where N is the population size from which the sample size was defined. It resulted that the minimum estimated sample size of childbearing women required for a survey of a population of 255 mothers is equal to 143. It is evaluated, considering a z-score at 95%, an error e = 10% and hypothesizing a prevalence p equal to 70% about the impact of guided education. In addition to reduce statistical biases connected to information/data loss the sample size is enlarged to 152 mothers.
The research instrument used was developed ad hoc, considering an extensive search of empirical studies on caesarian sections and was administered before and after the nurse-led education [9,19,21,22,23]. The instrument has the following sections: Demographic characteristics of the respondents (7 items), knowledge of childbearing mothers on caesarean section (8 items), perception of the childbearing mother towards the caesarean section (7 items) and the attitude of a childbearing mother towards the caesarean section (10 items), and factors for not accepting caesarean section as the mode of delivery among the women (8 items). The reliability test of the instruments was Cronbach’s alpha value of 0.83. The demographic, knowledge and factor data were scored using frequency and percentage while perception and attitude data were scored using 3 point likert scale of Agree, Not Sure and Disagree while factors data was obtained using 5 likert scale of strongly agree, agree, Not Sure, disagree and stongly disagree.
Procedure for data collection
The data was collected over a period of 4 weeks. All pregnant women were qualified to be included in the study hence need to randomly select about 20 manageable women during the antenatal visit (two Antenatal clinics per week) out of more than 60 attendance to prevent disruption of antenatal clinic activities and efficiency in data collection. The selected 20 women having been informed about the study and consent gained were administered the pretest. The education intervention which is already prepared materials on what Caesarean section is, when is it needed, types, and how to prepare for a Caesarean section are included in the module of training. The questionnaires were administered at the end of the intervention, that is, post-test.
Descriptive analysis like percentages and frequency tables were used to present the summary of the data, Cronbach’s alpha was utilised to test reliability of the instrument and Spearman correlation was used to test the hypotheses – relationship between knowledge and attitude at a 0.05 level of significance. Data were analyzed using the statistical package for social sciences (SPSS) version 20. The knowledge variable was defined by assigning points based on the affirmative response of Yes or No. For example if the number of participants who has correct answer to the questions is below 50%, 1point is assigned, if they are between 50-75% 2 points is assigned while 3points is assigned for participants between 76-100%. The maximum obtainable points of 8 knowledge items is 24 points while the minimum is 8 points. Therefore knowledge is graded thus: 1-8(Low knowledge).9-16 (Medium knowledge) while 17-24 (High Knowledge). The Perception and attitude were scored based on 3 points likert scales thus: Agree(3), Disagree (2) and Not Sure (1). the maximum obtainable score for Perception (7 items) is 21 and the minimum is 7. The maximum obtainable scores for attitude is 30 while the minimum is 10. Factors questionaires were graded on 5 points likert scales. The maximum obtainable mark is 35 while the minimum is 7.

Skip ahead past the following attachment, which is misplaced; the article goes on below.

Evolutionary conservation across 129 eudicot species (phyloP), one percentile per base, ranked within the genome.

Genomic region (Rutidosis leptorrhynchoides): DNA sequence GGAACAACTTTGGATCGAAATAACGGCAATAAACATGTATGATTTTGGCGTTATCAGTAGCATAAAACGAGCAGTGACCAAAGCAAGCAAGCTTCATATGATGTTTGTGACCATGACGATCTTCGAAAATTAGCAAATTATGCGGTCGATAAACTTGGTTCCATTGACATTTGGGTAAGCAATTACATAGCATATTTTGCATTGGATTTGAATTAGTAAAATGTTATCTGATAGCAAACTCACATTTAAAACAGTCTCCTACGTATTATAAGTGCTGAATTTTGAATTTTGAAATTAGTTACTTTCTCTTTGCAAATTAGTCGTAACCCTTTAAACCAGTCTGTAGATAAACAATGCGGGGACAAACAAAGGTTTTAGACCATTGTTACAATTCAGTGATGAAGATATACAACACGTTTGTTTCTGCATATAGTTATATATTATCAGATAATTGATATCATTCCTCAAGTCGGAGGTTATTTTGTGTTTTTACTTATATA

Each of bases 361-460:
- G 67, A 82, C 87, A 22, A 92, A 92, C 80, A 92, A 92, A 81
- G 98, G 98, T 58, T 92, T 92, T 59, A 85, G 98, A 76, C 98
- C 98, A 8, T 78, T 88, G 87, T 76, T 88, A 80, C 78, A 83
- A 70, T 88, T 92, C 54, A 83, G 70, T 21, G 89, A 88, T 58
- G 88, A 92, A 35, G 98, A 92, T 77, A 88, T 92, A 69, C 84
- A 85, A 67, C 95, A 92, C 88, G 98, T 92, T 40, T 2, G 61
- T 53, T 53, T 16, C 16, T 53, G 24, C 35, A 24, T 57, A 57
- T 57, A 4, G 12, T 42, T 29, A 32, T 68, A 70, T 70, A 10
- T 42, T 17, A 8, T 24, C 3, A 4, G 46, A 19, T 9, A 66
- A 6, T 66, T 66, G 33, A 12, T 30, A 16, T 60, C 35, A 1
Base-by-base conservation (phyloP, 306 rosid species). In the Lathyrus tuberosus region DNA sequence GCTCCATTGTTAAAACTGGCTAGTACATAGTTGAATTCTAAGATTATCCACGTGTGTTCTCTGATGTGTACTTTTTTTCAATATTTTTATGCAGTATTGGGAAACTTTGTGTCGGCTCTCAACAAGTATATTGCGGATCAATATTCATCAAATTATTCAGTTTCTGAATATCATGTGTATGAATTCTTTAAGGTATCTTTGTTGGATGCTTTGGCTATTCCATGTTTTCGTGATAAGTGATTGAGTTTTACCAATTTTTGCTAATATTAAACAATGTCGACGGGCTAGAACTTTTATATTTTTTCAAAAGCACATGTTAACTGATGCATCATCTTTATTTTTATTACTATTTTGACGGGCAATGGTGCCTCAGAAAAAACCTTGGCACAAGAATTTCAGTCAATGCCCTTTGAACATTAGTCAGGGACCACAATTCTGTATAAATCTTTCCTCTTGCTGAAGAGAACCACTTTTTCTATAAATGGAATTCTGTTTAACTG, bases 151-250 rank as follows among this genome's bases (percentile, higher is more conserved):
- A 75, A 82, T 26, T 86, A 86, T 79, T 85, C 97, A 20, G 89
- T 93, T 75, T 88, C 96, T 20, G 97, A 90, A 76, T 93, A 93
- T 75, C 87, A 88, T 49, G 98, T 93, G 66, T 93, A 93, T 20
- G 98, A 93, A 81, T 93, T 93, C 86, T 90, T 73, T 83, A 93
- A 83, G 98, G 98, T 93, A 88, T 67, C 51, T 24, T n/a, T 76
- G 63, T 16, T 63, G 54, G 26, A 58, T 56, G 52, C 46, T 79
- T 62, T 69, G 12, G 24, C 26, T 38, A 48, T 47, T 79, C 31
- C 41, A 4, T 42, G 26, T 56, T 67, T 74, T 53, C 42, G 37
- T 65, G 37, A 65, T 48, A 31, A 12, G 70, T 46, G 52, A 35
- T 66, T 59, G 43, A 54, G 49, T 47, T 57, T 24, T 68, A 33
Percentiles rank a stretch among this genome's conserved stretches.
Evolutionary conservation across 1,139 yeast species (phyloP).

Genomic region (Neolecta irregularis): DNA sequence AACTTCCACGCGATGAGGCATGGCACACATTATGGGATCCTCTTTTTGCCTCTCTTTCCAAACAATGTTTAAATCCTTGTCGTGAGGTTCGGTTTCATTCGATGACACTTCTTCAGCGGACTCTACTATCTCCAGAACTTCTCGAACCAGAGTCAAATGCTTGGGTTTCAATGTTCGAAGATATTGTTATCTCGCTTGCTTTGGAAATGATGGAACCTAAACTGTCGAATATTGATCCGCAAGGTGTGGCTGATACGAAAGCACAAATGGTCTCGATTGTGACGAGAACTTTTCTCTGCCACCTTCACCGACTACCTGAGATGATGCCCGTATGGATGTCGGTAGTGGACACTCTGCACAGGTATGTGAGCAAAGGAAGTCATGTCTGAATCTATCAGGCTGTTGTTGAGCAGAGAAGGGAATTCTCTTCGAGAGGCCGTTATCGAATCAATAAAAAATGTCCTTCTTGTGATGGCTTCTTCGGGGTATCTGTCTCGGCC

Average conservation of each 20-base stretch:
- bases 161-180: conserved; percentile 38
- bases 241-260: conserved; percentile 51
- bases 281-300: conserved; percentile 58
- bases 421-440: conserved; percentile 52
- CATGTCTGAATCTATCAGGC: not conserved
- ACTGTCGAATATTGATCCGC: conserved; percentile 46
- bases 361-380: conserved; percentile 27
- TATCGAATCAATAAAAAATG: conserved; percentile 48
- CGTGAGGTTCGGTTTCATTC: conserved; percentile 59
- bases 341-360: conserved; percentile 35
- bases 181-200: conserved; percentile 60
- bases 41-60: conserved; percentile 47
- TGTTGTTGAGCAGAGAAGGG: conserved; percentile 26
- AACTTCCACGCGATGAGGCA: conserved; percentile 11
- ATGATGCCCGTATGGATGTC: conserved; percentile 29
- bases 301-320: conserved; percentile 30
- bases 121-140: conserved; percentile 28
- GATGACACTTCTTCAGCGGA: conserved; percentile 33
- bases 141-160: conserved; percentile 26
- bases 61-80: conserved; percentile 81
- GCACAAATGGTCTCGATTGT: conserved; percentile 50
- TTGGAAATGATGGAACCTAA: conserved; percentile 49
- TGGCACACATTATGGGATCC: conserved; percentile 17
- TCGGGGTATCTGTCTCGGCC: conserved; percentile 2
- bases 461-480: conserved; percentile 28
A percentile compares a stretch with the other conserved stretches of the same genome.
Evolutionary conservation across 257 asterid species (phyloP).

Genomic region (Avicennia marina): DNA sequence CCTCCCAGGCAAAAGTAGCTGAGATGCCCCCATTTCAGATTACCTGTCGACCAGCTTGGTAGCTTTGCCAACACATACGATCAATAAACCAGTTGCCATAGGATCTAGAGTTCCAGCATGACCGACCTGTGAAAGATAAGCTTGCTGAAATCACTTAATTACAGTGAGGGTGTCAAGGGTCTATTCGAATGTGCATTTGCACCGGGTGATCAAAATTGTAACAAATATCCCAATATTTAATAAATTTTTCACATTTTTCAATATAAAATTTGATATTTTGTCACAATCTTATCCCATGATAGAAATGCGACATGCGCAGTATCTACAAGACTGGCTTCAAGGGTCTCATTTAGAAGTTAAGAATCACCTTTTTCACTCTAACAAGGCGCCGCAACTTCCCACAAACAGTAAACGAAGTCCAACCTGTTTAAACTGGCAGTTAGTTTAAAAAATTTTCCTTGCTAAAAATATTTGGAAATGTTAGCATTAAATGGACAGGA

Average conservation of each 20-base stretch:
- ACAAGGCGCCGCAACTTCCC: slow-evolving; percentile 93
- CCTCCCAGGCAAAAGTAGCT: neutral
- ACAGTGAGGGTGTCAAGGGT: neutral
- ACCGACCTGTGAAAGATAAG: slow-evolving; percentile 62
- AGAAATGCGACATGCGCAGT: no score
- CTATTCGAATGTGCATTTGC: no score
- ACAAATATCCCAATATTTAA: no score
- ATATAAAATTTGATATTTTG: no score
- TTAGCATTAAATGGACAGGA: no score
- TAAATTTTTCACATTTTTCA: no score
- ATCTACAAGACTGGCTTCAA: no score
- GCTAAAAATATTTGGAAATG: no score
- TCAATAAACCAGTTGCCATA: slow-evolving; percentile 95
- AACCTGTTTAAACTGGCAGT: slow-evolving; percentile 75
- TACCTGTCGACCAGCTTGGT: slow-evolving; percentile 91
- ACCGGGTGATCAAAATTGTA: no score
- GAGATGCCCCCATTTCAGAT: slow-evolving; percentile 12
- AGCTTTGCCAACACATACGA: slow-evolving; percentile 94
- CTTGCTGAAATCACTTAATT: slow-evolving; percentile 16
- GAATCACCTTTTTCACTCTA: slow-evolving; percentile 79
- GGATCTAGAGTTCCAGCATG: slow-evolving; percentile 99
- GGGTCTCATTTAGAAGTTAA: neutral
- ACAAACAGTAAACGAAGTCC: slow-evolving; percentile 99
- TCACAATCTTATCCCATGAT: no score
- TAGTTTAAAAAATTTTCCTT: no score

Letter of introduction and intention of the study was taking to the Primary Health Care Authority and written permission was obtained. The study is not an invasive study, no formal approval by the Local Ethics Committee was required for this study hence no protocol number was indicated on the letter but the reference number PHCA/AK-S/020/124. However, the participants informed consent were obtained and willingness to participate was expressed before inclusion in the study. All participants were assured anonymity and confidentiality.
Table 1 revealed the socio-demographic characteristics of the respondents.
Table 1. Socio-demographic characteristics of the 152 respondents.
The respondents are 152 in number. Of the 152 respondents, 51.3% of the participants fall in the
age group between 20-30 years, and 90.1% are married. 87.5% are Yoruba and 83.6% are Christians. Findings further showed that 68.4% had tertiary education, 40.1% were private sector employees and 57.9% were multipara.
Table 2 above shows the knowledge of childbearing mothers on Caesarean section. Before the intervention, the participants had medium knowledge, that is, the score of 16 which is 66.7% of the responses from study participants while after the intervention, the participants had high knowledge of Caesarean section, that is, the score of 24 which is (100%) of obtainable knowledge scores.
Table 2. Knowledge of 152 childbearing mothers on Caesarean section
Table 3 below shows the perception of childbearing mothers toward Caesarean section. The training improves the perception of mothers toward Caesarean as a method mode of delivery. All the respondents (100%) stated that vaginal delivery is a natural and acceptable mode of delivery.
Table 3. Perception of 152 childbearing mothers toward Caesarean section.